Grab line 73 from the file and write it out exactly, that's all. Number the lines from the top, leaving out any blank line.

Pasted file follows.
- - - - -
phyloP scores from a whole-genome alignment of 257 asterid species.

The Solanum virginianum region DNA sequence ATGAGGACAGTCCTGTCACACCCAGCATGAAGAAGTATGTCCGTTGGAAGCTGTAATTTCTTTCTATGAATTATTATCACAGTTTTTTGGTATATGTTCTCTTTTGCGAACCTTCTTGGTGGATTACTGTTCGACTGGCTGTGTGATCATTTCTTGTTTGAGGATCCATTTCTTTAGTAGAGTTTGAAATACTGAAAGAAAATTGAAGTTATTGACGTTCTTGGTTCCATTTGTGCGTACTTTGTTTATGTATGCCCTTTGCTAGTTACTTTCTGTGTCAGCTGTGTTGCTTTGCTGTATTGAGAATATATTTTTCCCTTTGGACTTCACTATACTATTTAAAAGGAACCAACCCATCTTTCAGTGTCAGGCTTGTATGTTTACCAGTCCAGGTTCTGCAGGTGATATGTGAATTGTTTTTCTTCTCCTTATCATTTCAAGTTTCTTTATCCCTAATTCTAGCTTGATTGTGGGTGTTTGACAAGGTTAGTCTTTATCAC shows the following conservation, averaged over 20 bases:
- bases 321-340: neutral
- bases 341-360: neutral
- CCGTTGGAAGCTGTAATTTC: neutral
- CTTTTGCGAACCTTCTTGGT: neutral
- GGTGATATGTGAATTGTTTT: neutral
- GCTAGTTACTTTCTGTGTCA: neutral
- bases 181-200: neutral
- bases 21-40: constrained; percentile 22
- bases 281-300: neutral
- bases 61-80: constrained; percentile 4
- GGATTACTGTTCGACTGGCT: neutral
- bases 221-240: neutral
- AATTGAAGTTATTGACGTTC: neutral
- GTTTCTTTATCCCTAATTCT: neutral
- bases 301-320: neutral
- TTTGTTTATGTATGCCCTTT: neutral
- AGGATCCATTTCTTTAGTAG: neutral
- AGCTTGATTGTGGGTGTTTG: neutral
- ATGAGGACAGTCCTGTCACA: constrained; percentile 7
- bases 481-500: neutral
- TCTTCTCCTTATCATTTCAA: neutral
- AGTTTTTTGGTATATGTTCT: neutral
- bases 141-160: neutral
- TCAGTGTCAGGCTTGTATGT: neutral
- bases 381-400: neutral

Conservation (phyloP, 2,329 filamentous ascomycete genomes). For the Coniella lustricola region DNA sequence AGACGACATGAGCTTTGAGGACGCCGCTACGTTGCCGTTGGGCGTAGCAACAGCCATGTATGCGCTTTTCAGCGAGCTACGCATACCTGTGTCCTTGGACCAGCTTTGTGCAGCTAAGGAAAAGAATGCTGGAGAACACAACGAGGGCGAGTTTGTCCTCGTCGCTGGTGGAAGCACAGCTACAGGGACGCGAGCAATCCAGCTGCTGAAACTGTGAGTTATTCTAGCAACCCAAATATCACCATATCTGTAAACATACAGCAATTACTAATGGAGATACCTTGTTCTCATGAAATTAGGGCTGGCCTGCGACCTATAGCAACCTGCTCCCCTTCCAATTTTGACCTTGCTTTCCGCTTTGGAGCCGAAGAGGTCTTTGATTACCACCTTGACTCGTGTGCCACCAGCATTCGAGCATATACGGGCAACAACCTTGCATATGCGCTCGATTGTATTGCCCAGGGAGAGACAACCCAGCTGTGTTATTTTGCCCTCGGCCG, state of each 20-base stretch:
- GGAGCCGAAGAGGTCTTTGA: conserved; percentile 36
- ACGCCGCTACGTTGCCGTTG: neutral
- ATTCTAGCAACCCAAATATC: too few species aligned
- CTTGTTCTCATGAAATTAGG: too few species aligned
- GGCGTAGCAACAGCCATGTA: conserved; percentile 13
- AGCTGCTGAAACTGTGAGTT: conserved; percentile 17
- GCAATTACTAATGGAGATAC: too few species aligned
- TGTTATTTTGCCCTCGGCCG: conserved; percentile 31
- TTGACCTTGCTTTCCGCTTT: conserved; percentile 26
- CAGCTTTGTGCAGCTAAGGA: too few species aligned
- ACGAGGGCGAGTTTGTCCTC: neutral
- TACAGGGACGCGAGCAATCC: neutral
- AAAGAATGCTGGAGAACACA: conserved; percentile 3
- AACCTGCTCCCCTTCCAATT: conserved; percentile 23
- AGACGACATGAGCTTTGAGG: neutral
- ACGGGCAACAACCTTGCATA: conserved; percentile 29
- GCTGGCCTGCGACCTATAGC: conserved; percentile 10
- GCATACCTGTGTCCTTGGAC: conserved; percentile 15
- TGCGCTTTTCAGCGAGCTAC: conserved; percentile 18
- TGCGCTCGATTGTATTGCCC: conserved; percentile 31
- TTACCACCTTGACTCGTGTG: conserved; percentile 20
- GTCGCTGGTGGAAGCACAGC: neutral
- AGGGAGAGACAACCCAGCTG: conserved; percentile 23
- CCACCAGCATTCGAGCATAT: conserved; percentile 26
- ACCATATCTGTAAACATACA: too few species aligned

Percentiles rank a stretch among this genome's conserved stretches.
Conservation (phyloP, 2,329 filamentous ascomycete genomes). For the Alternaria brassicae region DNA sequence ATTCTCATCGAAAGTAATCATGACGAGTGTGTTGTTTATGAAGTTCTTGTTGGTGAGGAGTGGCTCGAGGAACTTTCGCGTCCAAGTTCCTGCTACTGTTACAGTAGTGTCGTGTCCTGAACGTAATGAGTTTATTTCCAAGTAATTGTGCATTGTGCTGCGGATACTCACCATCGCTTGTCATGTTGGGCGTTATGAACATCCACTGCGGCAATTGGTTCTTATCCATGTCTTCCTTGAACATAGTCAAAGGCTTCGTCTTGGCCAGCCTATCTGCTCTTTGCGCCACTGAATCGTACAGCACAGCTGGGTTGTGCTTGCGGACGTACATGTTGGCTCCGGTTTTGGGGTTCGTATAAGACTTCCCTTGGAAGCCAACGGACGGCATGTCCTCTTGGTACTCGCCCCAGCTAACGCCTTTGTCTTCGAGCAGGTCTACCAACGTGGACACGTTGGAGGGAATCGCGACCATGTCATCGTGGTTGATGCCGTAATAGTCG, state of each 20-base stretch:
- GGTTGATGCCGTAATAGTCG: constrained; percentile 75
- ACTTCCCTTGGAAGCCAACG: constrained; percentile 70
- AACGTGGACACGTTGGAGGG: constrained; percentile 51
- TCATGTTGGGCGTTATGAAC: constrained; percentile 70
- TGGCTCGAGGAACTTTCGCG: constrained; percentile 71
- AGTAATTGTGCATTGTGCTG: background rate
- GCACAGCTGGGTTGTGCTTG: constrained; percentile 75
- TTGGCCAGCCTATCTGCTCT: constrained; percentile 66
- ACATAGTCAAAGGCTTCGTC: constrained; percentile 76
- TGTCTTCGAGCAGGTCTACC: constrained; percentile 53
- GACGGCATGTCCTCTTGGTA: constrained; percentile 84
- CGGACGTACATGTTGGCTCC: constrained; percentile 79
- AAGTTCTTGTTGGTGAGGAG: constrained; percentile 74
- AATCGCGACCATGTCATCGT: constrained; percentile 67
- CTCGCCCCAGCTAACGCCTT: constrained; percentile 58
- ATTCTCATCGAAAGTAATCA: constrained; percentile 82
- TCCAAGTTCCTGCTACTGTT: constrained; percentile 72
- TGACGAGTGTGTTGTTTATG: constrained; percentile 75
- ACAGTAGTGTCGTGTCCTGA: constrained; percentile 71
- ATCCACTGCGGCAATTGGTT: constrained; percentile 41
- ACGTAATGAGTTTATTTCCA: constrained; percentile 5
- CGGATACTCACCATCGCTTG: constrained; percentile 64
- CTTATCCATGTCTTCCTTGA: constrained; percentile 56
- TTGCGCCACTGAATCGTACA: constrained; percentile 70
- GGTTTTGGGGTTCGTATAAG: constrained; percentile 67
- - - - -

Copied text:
- TGACGAGTGTGTTGTTTATG: constrained; percentile 75